Hiking The Lovers Leap Trail
The Lovers Leap Trail is a four mile (possibly three the numbers vary depending on which resource you read) loop trail located in Custer State Park. It has around 400-600 feet elevation gain (again numbers vary depending on where you look) and leashed pets are allowed on trail.
You can find the trailhead near the State Game Lodge behind the lodge and a chapel. There is a small parking lot, but it fills up fast since it is one of the most popular trails in the park. You could also park at the Peter Norbeck Education Center and walk across the street to the trailhead.
The trail begins with a steep ascent through a ponderosa pine and oak forest. You will then reach a fork and have to make a decision. We chose to do the trail counterclockwise. It will pass the little residential area and campground in the beginning and then flow into the Galena creek area.
We chose this way, because it gets the residential area out of the way at the very beginning leaving nothing but nature views the rest of the hike. If you go clockwise the start requires a pretty good climb while this way was much more level.
If you go counterclockwise there is a climb up to lovers leap about 3/4 of the way through the hike, but it’s still not as intense as the climb up at the beginning if you go the other way. I prefer my steep climbs to be downhill.
For a good portion of the trail you will be following the small creek and will have to cross it multiple times throughout the hike. Most crossings had wooden boards or strategically placed rocks so it wasn’t difficult to traverse. Wet rocks may be slippery though so just use caution or you might end up with some wet footsies or even a wet toosh.
The Galena Creek Drainage area is quite lovely. We saw multiple deer enjoying a cool drink from it’s waters. Bighorn sheep are known to frequent the area as well, but we had no luck spotting one.
BEWARE of poison ivy though, because it is everywhere along the creek. I am highly allergic so I made sure I wore pants and touched nothing during the hike.
After making your way through the creek area you will have to walk up that hill I mentioned earlier. Don’t worry though, it’s not that intense and will just get your heart pumping a bit. Walk the ridgeline for a few before reaching it’s highest point, Lover’s Leap. A wooden sign with a quote from Badger Clark marks the spot so you know you’ve reached your destination.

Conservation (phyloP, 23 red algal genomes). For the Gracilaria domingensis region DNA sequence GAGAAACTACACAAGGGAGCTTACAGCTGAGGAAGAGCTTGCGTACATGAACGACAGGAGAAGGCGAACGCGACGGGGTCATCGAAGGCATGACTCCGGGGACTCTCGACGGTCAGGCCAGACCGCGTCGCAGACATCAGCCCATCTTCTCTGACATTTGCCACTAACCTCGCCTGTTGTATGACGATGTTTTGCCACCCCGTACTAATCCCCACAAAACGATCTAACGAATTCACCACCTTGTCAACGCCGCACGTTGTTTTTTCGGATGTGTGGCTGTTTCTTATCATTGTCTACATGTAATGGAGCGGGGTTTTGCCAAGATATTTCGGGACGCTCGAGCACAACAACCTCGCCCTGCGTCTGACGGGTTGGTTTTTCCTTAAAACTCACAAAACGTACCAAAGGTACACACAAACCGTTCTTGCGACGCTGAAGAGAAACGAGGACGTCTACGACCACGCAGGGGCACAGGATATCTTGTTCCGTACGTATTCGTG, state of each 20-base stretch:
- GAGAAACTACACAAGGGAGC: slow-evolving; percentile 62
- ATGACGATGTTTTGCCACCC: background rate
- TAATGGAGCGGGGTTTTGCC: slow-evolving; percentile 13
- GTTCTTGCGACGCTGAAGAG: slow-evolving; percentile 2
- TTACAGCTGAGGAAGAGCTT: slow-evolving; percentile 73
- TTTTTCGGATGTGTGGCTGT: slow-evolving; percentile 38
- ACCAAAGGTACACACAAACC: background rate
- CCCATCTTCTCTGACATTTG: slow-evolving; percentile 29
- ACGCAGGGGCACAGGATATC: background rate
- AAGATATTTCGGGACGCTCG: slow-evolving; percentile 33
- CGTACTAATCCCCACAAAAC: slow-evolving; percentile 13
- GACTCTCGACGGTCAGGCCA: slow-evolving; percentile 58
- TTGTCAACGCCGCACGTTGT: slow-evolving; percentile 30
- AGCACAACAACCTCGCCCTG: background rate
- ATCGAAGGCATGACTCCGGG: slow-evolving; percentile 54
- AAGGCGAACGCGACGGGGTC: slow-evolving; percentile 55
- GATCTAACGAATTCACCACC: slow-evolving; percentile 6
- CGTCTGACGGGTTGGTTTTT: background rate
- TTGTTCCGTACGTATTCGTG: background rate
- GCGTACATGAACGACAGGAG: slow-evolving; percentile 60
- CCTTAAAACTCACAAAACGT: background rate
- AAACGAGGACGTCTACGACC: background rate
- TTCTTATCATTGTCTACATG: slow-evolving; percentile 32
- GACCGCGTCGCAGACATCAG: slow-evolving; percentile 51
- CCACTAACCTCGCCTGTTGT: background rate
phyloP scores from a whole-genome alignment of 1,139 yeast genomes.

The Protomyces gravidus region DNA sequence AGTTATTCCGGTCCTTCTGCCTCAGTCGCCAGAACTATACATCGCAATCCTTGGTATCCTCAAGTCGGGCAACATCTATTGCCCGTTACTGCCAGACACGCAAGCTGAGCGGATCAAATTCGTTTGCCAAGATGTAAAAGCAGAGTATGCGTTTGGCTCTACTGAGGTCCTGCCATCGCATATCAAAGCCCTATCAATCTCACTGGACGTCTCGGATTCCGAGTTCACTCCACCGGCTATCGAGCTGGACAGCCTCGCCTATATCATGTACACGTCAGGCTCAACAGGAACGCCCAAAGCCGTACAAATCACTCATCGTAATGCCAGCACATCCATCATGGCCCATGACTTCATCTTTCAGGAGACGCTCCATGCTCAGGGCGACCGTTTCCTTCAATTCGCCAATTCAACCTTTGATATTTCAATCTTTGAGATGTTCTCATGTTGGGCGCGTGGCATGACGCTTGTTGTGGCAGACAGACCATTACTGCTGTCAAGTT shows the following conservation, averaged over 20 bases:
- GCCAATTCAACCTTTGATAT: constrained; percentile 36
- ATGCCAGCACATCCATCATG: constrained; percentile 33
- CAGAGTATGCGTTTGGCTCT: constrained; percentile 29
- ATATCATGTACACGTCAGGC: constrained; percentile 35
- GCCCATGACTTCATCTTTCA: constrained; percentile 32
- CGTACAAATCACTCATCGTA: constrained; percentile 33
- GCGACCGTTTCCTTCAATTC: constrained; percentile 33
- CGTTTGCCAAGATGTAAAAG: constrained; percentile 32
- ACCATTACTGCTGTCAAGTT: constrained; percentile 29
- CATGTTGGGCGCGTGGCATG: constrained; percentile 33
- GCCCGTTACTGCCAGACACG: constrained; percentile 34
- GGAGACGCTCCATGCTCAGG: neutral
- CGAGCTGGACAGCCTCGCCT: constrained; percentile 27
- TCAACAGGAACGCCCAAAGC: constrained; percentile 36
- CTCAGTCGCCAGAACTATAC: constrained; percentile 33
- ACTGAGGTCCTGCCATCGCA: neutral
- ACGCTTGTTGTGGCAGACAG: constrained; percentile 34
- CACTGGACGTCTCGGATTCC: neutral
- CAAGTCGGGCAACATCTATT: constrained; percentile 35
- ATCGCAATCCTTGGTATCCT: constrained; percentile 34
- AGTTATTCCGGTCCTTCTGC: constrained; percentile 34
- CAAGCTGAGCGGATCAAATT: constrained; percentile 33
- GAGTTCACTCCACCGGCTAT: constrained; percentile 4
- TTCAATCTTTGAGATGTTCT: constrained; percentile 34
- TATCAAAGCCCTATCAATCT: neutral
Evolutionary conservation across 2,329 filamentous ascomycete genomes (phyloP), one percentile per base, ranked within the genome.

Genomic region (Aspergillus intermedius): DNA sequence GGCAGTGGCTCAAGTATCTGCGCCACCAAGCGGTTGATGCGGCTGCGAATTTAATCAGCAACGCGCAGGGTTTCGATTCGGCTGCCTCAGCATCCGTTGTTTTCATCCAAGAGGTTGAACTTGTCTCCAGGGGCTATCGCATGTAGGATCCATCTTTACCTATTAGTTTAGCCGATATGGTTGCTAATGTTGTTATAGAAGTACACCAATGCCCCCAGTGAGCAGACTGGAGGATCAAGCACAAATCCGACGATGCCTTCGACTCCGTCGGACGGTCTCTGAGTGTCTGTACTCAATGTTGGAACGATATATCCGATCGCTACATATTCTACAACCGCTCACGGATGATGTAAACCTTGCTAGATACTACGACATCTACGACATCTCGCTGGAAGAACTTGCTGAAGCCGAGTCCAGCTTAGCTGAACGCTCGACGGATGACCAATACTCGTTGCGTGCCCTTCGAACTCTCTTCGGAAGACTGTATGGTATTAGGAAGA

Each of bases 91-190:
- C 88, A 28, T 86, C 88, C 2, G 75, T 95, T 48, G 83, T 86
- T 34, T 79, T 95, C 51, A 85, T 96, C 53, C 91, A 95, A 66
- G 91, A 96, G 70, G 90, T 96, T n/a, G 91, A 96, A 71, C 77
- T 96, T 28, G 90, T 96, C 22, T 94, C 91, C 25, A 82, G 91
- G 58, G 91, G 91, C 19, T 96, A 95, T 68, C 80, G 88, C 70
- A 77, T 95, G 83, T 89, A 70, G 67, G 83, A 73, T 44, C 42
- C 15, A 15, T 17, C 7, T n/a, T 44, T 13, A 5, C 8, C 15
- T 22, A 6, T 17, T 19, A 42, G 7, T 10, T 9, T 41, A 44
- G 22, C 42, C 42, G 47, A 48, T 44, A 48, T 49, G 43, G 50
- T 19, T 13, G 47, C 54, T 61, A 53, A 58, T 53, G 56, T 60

Now according to legend it got it’s name because, this rocky outcrop was the spot where two Native American lovers leaped to their deaths. Carefully climb up the rocks and be greeted with some pretty amazing views from the top. On a clear day Mount Coolidge, Black Elk Peak and the Cathedral Spires can be seen. Enjoy your views, but be aware of your surroundings as well. It’s a long drop to the bottom if you slip from the edge.
After taking in the views from the overlook you will continue along the ridgeline. As you travel along the trail you will see evidence and regrowth from the 1988 Galena Fire and 2017 Legion Lake Fire. Though some parts of the forest may not look as great now as a result of the fires the views from the ridgeline are still pretty great.
After finishing off the ridgeline you will start the long descent back down to the fork and then down some more to the trailhead. We really enjoyed this trail and besides that one hill it was pretty easy. If you have the time and are looking for an interesting and fun hike within the park look no further than the Lovers Leap Trail.